With a survey released last week by TNS-BMRB revealing that only 28% of Scots favour leaving the United Kingdom, in line with an Ipsos MORI poll at taken in late August, the evidence would appear to suggest that the outcome of the “one single question”, which David Cameron insisted on, is more or less certain. However, before reaching that conclusion, a closer look at what the nationalists gained for this “concession” might be advisable.The Scottish government “will set out the date of the referendum; the franchise; the wording of the question; rules on campaign financing; and other rules for the conduct of the referendum.”
The referendum will probably be held in the Autumn of 2014, by which time the memories of Scottish athletes, such as Andy Murray and Chris Hoy, draping themselves in the union flag will have been superseded by more immediate images of the Commonwealth Games and some of the very same athletes donning the saltire. Moreover, if Westminster is hoping that its “truly national commemoration” of the first world war will provide some sort of “Blighty Bonus”, it should be remembered that 2014 will also mark the 700th anniversary of the Battle of Bannockburn and the commemoration of an event that holds particular emotional appeal to many Scots.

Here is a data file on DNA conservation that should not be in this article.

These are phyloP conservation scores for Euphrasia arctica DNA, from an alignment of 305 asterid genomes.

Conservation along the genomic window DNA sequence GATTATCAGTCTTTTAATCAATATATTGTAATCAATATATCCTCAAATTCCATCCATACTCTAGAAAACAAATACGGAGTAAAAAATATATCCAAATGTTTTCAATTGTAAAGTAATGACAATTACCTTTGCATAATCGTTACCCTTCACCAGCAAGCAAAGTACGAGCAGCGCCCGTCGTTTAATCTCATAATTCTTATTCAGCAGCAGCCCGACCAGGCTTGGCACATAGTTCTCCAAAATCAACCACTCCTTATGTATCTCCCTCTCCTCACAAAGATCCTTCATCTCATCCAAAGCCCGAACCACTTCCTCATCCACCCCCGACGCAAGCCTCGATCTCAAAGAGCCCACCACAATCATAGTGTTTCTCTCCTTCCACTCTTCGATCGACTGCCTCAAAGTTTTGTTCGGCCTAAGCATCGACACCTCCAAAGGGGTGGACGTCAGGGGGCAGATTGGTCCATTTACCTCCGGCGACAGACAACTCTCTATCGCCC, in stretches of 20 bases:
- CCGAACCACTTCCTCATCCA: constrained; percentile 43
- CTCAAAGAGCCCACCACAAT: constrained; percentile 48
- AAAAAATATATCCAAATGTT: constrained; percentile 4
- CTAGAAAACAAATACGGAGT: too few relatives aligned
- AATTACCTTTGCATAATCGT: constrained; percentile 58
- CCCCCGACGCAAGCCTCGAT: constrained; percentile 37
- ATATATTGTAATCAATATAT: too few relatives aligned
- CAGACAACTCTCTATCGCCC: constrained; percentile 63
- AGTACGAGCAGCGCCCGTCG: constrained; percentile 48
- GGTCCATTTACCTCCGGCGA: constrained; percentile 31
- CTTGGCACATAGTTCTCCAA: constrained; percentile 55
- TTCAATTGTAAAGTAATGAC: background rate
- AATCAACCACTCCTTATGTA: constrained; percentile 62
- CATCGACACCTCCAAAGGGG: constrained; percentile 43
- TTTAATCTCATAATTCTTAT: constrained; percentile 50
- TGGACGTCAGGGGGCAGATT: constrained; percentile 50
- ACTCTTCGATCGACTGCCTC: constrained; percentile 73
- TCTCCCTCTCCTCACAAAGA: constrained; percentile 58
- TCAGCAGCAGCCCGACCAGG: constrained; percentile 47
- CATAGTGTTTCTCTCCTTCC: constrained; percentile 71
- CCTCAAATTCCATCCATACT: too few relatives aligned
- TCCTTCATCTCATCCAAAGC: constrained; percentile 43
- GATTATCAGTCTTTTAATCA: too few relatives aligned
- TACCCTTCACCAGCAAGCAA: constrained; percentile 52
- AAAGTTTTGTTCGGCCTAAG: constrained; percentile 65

Indeed, that brings us to the second “concession” and with it being left to the Scottish Government to decide the extent of the fanchise it apears that the referendum will allow 16 and 17 year-olds to vote for the first time. Might it just be that this particular electorate is especially vulnerable to the emotive appeal of Scottish nationalism and, all the more so, at a time when they are living in a United Kingdom that cannot offer many of them anything better than a life on the dole.
Finally, there are external factors which are worthy of our consideration and with the Scottish people being allowed an opportunity to break away from the union, they might be looking at developments elsewhere. In doing so they might find not only some interesting parallels, but also some telling differences, with ‘The Guardian’s’ Luke Stobart stating that, with over one and a half million taking to the streets of Barcelona, “Catalans are ready for independence” but then asking the question, “are their leaders?”
Indeed, it might be appropriate for the Mr Salmond and the SNP to learn its own lesson there. For while he and his party are ready for independence, it would appear that the Scottish people might be lagging behind somewhat. It is time to bring the people onto the streets of Glasgow and Edinburgh. Scotland can gain its independence, but despite the government in London’s exceedingly poor negotiating skills, it is not going to be handed over on a plate.